“Get out of my mind, get out of this room,” Bruce Nauman’s recorded voice quietly, maddeningly implores over and over again. These words also function as the name of Nauman’s piece which is nothing more than a room, the aforementioned recording and a flickering lightbulb. It’s deeply unsettling and powerful—a restrained explosion of solitude. This installation is one of 170 pieces from Nauman’s extraordinary catalogue on display now in Basel, Switzerland’s Schaulager. Spanning five decades worth of creation, “Disappearing Acts” features artworks both iconic and obscure, large-scale and intangible. Video work gets tucked in rooms beside sculpture. Paintings hang beside photography. A sense of the perverse underscores true, joyful exploration of craft and form. Organized by the Laurenz Foundation in collaboration with The Museum of Modern Art, New York (where it will appear next at PS1), the exhibition captures everything one needs to understand Nauman’s complex vision.
Curator Kathy Halbreich was no stranger to assembling Nauman’s work. In fact, she co-curated his last major retrospective 25 years ago. As she explains of this curation, “What surprised—really sideswiped—me was a pattern that presented a slightly oxymoronic alternative to the prevailing narrative: the manifold appearances of disappearance in his work actually offer a continuous thread of emotional, intellectual, and formal attentiveness that began when Nauman was a graduate student and continues to this day.” Across medium and material, the idea of disappearance and emergence is pinned. On a grander scale, visitors themselves disappear within the space, twisting around corners and off-shoots and alleys of art. It’s disorienting by choice.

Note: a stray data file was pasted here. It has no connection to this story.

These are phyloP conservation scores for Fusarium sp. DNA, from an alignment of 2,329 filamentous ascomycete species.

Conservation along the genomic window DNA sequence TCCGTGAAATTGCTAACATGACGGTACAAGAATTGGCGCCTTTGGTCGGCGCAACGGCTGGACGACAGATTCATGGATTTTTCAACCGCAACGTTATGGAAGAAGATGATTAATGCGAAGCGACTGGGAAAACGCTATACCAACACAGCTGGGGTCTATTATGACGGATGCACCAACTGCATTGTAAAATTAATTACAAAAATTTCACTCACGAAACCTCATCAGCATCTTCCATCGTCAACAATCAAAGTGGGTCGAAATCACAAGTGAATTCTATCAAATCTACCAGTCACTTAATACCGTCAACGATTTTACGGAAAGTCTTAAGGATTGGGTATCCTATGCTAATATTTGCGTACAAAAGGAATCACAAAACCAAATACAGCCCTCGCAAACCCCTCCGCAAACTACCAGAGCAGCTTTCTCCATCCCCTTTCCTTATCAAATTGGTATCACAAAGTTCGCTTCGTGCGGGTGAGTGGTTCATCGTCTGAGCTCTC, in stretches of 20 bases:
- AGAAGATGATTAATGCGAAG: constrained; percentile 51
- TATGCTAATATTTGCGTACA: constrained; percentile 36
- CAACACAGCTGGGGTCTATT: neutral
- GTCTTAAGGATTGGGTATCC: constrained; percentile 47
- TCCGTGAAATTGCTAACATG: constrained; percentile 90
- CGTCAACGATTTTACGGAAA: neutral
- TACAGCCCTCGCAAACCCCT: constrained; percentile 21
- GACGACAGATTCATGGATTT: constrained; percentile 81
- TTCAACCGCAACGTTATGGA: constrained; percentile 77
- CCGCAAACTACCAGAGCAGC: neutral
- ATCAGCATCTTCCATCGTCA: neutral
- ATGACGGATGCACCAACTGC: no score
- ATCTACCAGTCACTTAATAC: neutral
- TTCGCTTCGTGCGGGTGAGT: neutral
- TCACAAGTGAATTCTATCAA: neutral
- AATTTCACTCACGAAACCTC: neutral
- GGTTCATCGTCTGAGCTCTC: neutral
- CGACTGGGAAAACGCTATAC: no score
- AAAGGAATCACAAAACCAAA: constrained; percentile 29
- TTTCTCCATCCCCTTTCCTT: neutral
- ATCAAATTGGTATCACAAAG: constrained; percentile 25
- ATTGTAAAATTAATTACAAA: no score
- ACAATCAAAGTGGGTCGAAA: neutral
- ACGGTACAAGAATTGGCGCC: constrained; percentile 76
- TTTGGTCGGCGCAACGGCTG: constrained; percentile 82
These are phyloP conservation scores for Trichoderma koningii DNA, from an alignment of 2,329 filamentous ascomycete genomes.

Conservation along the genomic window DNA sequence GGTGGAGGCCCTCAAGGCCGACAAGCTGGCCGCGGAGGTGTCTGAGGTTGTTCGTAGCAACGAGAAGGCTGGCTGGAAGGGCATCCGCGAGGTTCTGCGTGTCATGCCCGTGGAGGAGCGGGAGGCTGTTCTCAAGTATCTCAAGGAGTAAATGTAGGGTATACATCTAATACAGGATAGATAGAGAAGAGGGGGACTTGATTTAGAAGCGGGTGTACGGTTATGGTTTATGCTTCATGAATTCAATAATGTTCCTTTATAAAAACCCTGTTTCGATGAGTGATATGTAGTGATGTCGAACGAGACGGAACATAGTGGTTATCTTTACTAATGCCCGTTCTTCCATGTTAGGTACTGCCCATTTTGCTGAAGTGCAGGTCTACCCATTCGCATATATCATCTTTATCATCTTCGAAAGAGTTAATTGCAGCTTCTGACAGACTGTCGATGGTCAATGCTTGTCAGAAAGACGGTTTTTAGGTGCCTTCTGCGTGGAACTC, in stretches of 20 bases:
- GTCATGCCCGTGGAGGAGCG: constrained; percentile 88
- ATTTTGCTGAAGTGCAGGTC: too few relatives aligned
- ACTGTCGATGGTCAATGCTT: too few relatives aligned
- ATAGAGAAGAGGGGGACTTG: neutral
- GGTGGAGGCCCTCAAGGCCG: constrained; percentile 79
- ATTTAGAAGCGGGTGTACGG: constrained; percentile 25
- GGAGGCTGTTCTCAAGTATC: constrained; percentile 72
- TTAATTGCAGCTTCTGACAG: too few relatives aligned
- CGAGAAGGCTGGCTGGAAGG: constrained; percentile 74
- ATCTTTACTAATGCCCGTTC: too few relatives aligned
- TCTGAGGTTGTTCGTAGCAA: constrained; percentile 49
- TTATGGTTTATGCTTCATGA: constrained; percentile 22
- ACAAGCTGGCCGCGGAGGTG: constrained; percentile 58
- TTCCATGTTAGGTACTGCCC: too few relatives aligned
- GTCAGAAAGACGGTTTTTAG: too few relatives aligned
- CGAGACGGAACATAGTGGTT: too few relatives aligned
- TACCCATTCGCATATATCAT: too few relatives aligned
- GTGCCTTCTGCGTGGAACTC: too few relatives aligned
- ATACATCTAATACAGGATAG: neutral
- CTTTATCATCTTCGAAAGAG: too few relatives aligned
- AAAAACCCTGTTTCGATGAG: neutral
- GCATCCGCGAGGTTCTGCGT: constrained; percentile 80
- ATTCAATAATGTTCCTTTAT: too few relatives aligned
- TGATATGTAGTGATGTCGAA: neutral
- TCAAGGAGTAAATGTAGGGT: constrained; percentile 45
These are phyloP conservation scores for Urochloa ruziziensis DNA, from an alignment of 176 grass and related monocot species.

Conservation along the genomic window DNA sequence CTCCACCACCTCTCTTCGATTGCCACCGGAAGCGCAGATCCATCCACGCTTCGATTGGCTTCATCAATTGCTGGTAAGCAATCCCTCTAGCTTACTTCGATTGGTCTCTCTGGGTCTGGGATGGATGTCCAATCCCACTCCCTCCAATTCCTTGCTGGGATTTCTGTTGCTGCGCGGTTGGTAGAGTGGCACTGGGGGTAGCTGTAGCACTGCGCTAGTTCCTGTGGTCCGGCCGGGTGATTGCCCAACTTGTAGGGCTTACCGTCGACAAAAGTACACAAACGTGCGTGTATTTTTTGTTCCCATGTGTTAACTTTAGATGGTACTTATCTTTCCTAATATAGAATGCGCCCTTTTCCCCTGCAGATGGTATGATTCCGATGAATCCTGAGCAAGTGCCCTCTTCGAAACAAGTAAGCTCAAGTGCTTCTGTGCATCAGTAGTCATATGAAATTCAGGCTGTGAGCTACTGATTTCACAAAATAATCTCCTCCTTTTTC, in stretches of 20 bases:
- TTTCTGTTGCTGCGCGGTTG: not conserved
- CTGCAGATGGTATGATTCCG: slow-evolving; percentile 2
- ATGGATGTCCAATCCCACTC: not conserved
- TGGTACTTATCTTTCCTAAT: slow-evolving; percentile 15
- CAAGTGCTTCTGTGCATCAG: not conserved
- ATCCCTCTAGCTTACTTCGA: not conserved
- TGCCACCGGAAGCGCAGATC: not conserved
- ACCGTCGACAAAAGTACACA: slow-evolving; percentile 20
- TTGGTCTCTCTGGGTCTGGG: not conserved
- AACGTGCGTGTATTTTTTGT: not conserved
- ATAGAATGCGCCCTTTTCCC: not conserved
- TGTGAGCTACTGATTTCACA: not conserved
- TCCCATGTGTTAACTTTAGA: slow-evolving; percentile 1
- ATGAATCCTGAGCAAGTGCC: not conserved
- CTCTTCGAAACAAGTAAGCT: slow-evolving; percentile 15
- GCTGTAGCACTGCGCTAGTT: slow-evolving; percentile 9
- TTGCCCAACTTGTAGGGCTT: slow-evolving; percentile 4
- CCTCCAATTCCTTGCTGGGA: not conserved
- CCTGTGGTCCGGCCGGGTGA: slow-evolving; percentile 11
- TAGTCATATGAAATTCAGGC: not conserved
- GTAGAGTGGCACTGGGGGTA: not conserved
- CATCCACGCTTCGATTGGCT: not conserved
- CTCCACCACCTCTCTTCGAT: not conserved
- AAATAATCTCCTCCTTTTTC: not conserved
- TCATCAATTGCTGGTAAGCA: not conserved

Nauman’s work also has a way of winning over critics of specific types of art. Contemporary light art, crafted from neon tubes of glowing gas, really feels like a novelty item than museum-quality work—in most instances. Nauman doesn’t cater to the craft, he bends it to his will. The same can be said of works involving words, today often appearing cliched or sassy or simply trashy. Nauman overwhelms, contradicts and distorts. It’s for these reasons and more that his pieces have become icons, replicated time and again.
And with all the treats for one’s eyes, the exhibition also plays upon one’s ears. Whether it’s the horrific laughter of a clown in the four-channel video installation “Clown Torture” (1987) or the pounding of water inside of “Venice Fountains” (2007), there’s captivating binaural stimulation. A true standout, “Contrapposto Studies, i through vii” (2015/16) unites seven simultaneous video projections, chopped in half, working for and against one another. It’s great victory lies in the fact that it feels tame in a retrospective that genuinely shocks—but spending real time with the work sends a shiver up the spine for its exquisite splice of the human form.
“Bruce Nauman: Disappearing Acts” runs now through 26 August at Schaulager, before transferring to NYC’s MoMA PS1.
Installation images courtesy of Schaulager, all other images © Bruce Nauman and courtesy of respective galleries